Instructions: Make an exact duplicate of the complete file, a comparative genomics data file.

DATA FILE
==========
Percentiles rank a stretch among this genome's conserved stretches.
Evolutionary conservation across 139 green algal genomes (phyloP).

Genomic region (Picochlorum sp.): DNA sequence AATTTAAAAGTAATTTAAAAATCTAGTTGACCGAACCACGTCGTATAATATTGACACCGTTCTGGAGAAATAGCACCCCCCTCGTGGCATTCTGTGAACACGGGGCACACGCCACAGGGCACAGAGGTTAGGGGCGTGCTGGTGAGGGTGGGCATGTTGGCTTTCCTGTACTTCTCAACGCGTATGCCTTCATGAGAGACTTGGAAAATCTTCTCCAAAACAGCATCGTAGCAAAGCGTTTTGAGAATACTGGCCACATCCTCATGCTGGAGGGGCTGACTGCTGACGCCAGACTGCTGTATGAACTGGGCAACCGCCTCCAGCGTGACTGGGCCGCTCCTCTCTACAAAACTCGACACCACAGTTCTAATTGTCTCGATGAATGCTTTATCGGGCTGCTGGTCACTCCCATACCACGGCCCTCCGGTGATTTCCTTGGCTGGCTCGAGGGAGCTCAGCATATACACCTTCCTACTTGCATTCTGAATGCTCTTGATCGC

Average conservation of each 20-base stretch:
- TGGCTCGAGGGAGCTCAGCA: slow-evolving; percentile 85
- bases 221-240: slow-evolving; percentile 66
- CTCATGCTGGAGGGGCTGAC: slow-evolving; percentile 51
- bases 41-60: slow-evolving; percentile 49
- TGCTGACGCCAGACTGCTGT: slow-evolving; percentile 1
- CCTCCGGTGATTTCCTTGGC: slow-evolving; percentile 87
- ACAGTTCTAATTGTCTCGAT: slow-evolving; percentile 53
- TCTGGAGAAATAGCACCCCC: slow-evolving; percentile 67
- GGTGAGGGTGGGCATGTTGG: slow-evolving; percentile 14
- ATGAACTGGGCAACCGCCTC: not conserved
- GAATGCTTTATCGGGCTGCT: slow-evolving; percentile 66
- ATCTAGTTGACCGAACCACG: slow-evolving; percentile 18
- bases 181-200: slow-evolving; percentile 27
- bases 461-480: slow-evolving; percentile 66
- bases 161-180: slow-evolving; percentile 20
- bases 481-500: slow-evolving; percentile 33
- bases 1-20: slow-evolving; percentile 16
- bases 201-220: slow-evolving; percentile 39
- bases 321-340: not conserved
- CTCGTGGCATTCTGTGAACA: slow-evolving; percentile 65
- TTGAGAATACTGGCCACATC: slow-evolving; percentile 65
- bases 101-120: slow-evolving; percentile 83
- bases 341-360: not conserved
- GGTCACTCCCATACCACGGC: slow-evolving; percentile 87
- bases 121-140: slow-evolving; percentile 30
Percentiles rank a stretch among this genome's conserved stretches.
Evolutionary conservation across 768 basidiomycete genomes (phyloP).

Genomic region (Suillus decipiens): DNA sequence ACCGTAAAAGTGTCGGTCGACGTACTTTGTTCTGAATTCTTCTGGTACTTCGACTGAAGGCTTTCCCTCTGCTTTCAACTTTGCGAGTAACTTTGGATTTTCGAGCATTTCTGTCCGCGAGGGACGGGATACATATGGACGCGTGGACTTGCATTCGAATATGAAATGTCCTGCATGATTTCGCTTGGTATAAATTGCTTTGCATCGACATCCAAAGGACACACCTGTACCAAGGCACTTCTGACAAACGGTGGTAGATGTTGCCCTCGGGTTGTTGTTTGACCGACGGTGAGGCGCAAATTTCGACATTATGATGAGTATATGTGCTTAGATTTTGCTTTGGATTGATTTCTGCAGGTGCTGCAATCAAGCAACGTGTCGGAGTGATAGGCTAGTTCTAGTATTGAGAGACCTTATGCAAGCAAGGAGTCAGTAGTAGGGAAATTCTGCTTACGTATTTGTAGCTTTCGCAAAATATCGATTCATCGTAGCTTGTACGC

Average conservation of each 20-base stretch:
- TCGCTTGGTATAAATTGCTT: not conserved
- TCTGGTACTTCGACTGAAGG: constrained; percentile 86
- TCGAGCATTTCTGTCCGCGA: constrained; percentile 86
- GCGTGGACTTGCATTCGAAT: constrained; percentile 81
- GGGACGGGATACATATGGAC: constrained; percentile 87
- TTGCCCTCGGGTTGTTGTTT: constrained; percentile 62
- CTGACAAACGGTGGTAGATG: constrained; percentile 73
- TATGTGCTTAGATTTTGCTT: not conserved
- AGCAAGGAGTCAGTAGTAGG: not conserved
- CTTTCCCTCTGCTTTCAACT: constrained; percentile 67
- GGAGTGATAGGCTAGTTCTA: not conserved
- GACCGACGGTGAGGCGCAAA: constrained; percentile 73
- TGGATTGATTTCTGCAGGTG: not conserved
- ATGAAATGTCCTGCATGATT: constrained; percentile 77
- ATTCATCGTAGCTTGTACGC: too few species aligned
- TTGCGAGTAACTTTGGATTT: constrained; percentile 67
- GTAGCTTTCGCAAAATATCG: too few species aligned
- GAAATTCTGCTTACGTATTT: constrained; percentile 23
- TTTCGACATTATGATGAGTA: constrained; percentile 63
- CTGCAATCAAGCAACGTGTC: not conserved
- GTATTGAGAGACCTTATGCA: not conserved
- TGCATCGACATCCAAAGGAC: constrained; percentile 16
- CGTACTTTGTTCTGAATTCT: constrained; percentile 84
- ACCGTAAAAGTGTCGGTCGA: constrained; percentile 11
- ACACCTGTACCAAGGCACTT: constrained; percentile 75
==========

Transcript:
Percentiles rank a stretch among this genome's conserved stretches.
Evolutionary conservation across 139 green algal genomes (phyloP).

Genomic region (Picochlorum sp.): DNA sequence AATTTAAAAGTAATTTAAAAATCTAGTTGACCGAACCACGTCGTATAATATTGACACCGTTCTGGAGAAATAGCACCCCCCTCGTGGCATTCTGTGAACACGGGGCACACGCCACAGGGCACAGAGGTTAGGGGCGTGCTGGTGAGGGTGGGCATGTTGGCTTTCCTGTACTTCTCAACGCGTATGCCTTCATGAGAGACTTGGAAAATCTTCTCCAAAACAGCATCGTAGCAAAGCGTTTTGAGAATACTGGCCACATCCTCATGCTGGAGGGGCTGACTGCTGACGCCAGACTGCTGTATGAACTGGGCAACCGCCTCCAGCGTGACTGGGCCGCTCCTCTCTACAAAACTCGACACCACAGTTCTAATTGTCTCGATGAATGCTTTATCGGGCTGCTGGTCACTCCCATACCACGGCCCTCCGGTGATTTCCTTGGCTGGCTCGAGGGAGCTCAGCATATACACCTTCCTACTTGCATTCTGAATGCTCTTGATCGC

Average conservation of each 20-base stretch:
- TGGCTCGAGGGAGCTCAGCA: slow-evolving; percentile 85
- bases 221-240: slow-evolving; percentile 66
- CTCATGCTGGAGGGGCTGAC: slow-evolving; percentile 51
- bases 41-60: slow-evolving; percentile 49
- TGCTGACGCCAGACTGCTGT: slow-evolving; percentile 1
- CCTCCGGTGATTTCCTTGGC: slow-evolving; percentile 87
- ACAGTTCTAATTGTCTCGAT: slow-evolving; percentile 53
- TCTGGAGAAATAGCACCCCC: slow-evolving; percentile 67
- GGTGAGGGTGGGCATGTTGG: slow-evolving; percentile 14
- ATGAACTGGGCAACCGCCTC: not conserved
- GAATGCTTTATCGGGCTGCT: slow-evolving; percentile 66
- ATCTAGTTGACCGAACCACG: slow-evolving; percentile 18
- bases 181-200: slow-evolving; percentile 27
- bases 461-480: slow-evolving; percentile 66
- bases 161-180: slow-evolving; percentile 20
- bases 481-500: slow-evolving; percentile 33
- bases 1-20: slow-evolving; percentile 16
- bases 201-220: slow-evolving; percentile 39
- bases 321-340: not conserved
- CTCGTGGCATTCTGTGAACA: slow-evolving; percentile 65
- TTGAGAATACTGGCCACATC: slow-evolving; percentile 65
- bases 101-120: slow-evolving; percentile 83
- bases 341-360: not conserved
- GGTCACTCCCATACCACGGC: slow-evolving; percentile 87
- bases 121-140: slow-evolving; percentile 30
Percentiles rank a stretch among this genome's conserved stretches.
Evolutionary conservation across 768 basidiomycete genomes (phyloP).

Genomic region (Suillus decipiens): DNA sequence ACCGTAAAAGTGTCGGTCGACGTACTTTGTTCTGAATTCTTCTGGTACTTCGACTGAAGGCTTTCCCTCTGCTTTCAACTTTGCGAGTAACTTTGGATTTTCGAGCATTTCTGTCCGCGAGGGACGGGATACATATGGACGCGTGGACTTGCATTCGAATATGAAATGTCCTGCATGATTTCGCTTGGTATAAATTGCTTTGCATCGACATCCAAAGGACACACCTGTACCAAGGCACTTCTGACAAACGGTGGTAGATGTTGCCCTCGGGTTGTTGTTTGACCGACGGTGAGGCGCAAATTTCGACATTATGATGAGTATATGTGCTTAGATTTTGCTTTGGATTGATTTCTGCAGGTGCTGCAATCAAGCAACGTGTCGGAGTGATAGGCTAGTTCTAGTATTGAGAGACCTTATGCAAGCAAGGAGTCAGTAGTAGGGAAATTCTGCTTACGTATTTGTAGCTTTCGCAAAATATCGATTCATCGTAGCTTGTACGC

Average conservation of each 20-base stretch:
- TCGCTTGGTATAAATTGCTT: not conserved
- TCTGGTACTTCGACTGAAGG: constrained; percentile 86
- TCGAGCATTTCTGTCCGCGA: constrained; percentile 86
- GCGTGGACTTGCATTCGAAT: constrained; percentile 81
- GGGACGGGATACATATGGAC: constrained; percentile 87
- TTGCCCTCGGGTTGTTGTTT: constrained; percentile 62
- CTGACAAACGGTGGTAGATG: constrained; percentile 73
- TATGTGCTTAGATTTTGCTT: not conserved
- AGCAAGGAGTCAGTAGTAGG: not conserved
- CTTTCCCTCTGCTTTCAACT: constrained; percentile 67
- GGAGTGATAGGCTAGTTCTA: not conserved
- GACCGACGGTGAGGCGCAAA: constrained; percentile 73
- TGGATTGATTTCTGCAGGTG: not conserved
- ATGAAATGTCCTGCATGATT: constrained; percentile 77
- ATTCATCGTAGCTTGTACGC: too few species aligned
- TTGCGAGTAACTTTGGATTT: constrained; percentile 67
- GTAGCTTTCGCAAAATATCG: too few species aligned
- GAAATTCTGCTTACGTATTT: constrained; percentile 23
- TTTCGACATTATGATGAGTA: constrained; percentile 63
- CTGCAATCAAGCAACGTGTC: not conserved
- GTATTGAGAGACCTTATGCA: not conserved
- TGCATCGACATCCAAAGGAC: constrained; percentile 16
- CGTACTTTGTTCTGAATTCT: constrained; percentile 84
- ACCGTAAAAGTGTCGGTCGA: constrained; percentile 11
- ACACCTGTACCAAGGCACTT: constrained; percentile 75